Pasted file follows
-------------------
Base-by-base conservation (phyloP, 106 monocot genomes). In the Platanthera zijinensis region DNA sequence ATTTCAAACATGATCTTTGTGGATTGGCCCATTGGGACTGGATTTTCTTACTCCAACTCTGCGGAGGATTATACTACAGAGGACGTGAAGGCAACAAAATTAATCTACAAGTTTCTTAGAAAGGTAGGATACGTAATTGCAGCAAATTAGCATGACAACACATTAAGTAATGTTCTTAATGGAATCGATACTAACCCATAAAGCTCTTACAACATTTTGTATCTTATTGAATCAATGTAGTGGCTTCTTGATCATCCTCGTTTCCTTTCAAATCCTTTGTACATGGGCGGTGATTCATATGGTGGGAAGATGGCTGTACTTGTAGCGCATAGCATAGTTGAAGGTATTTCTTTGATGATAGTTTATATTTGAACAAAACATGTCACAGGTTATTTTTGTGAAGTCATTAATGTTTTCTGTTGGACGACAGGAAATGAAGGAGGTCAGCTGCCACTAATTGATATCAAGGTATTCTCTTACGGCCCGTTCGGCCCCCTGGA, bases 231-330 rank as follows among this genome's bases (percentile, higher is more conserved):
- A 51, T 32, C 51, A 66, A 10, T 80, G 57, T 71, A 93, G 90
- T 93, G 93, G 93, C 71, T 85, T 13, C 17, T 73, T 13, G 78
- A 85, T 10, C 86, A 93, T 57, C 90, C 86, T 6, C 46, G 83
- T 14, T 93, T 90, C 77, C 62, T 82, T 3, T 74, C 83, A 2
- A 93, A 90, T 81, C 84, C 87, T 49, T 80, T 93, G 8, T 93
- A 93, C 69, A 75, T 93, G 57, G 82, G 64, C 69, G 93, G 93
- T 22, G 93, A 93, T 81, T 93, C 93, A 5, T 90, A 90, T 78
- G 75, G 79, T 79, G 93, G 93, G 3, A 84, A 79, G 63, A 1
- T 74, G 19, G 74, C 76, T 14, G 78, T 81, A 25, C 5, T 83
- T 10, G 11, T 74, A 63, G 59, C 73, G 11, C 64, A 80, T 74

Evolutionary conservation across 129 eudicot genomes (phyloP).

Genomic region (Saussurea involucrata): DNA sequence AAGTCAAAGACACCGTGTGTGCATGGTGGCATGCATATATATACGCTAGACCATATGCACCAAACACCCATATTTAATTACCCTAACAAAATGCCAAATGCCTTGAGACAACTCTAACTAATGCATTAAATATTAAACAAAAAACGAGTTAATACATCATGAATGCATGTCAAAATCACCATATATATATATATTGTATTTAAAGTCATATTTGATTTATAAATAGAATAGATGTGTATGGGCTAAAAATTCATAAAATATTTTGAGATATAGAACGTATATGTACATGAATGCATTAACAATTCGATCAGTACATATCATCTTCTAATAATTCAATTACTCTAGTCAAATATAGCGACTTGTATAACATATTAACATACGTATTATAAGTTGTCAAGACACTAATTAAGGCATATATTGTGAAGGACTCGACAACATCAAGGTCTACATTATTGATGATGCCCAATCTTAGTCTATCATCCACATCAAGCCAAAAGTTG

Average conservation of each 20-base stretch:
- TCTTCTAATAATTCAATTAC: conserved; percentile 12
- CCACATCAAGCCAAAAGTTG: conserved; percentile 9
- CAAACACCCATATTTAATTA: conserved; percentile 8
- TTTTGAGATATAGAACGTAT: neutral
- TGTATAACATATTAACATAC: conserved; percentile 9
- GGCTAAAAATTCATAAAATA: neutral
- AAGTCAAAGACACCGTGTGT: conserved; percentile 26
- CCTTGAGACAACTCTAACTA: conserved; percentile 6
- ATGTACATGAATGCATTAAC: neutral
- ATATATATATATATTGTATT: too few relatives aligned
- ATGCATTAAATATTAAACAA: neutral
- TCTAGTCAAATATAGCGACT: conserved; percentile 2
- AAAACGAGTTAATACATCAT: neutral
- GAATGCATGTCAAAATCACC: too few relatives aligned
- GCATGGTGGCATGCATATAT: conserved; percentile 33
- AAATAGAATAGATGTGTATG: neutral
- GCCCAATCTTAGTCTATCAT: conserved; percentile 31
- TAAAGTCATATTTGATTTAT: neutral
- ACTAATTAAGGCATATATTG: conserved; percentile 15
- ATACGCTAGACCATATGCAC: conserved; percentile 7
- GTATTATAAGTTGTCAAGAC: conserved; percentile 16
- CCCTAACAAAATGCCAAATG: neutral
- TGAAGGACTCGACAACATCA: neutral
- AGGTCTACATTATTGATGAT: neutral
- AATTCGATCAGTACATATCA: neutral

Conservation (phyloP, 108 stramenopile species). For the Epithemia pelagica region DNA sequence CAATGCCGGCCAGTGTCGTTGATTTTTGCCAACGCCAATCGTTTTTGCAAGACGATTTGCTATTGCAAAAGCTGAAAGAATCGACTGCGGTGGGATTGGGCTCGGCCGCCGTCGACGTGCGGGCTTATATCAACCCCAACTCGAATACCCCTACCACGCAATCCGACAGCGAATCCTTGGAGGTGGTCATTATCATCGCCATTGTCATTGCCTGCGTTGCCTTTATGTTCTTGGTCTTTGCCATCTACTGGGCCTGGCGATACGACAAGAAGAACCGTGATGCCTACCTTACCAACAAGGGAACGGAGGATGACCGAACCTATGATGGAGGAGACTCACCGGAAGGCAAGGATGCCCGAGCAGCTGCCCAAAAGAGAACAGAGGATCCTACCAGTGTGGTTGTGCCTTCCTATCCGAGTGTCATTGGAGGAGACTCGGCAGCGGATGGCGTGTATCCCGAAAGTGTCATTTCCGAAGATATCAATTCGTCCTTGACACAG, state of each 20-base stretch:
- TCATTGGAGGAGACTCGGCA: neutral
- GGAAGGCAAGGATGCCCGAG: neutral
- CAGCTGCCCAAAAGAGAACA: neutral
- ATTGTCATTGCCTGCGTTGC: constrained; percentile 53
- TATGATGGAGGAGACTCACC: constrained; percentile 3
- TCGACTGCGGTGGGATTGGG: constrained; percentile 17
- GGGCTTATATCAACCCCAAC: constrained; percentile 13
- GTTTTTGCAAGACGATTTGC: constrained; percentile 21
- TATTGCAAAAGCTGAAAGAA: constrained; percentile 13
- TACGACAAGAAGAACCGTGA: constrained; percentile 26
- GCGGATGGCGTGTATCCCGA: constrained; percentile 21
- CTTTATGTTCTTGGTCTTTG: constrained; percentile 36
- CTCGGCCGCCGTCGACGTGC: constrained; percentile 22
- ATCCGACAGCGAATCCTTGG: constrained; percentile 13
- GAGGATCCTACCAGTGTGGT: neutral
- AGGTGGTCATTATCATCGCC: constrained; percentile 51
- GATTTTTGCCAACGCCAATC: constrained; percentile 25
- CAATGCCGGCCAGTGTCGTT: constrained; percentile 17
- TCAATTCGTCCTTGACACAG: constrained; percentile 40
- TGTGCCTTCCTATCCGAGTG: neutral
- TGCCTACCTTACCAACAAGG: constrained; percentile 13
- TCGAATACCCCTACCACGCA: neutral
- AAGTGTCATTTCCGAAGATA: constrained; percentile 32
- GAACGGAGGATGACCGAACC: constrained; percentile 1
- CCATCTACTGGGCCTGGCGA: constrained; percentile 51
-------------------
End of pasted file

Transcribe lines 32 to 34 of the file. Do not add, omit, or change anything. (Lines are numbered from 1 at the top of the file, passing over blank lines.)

- TAAAGTCATATTTGATTTAT: neutral
- ACTAATTAAGGCATATATTG: conserved; percentile 15
- ATACGCTAGACCATATGCAC: conserved; percentile 7